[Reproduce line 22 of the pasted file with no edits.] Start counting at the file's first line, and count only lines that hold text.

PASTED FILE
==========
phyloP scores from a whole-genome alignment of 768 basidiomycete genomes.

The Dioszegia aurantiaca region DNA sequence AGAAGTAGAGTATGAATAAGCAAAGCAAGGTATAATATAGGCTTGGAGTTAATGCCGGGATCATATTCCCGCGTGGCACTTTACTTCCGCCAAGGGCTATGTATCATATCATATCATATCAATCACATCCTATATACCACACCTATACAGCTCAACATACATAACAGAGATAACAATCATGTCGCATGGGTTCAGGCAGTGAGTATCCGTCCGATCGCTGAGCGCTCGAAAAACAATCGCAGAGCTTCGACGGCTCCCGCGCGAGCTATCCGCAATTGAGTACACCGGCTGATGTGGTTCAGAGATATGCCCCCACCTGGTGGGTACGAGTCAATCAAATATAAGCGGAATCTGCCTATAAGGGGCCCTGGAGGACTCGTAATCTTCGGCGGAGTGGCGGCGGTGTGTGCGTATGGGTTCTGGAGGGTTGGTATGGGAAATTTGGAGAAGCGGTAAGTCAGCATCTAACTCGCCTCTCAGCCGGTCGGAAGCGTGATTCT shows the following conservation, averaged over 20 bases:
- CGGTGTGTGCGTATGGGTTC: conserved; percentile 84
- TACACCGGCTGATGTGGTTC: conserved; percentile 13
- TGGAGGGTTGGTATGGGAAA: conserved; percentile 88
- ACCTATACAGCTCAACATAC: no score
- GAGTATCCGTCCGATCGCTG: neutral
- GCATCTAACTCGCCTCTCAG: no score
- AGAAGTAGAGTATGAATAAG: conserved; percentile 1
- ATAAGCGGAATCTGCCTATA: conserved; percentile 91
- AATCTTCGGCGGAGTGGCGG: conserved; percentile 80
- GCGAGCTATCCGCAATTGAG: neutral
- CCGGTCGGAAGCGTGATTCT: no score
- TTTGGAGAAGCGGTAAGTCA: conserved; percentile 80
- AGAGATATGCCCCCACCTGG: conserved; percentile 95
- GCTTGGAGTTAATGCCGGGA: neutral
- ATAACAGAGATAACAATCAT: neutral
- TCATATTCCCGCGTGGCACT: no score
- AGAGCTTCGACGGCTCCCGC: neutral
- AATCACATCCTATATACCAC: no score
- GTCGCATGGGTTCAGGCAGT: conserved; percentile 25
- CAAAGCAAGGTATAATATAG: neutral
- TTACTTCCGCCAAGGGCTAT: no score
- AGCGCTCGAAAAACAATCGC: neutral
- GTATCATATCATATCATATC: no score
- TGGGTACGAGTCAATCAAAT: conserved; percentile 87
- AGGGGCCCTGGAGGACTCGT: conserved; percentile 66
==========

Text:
- CAAAGCAAGGTATAATATAG: neutral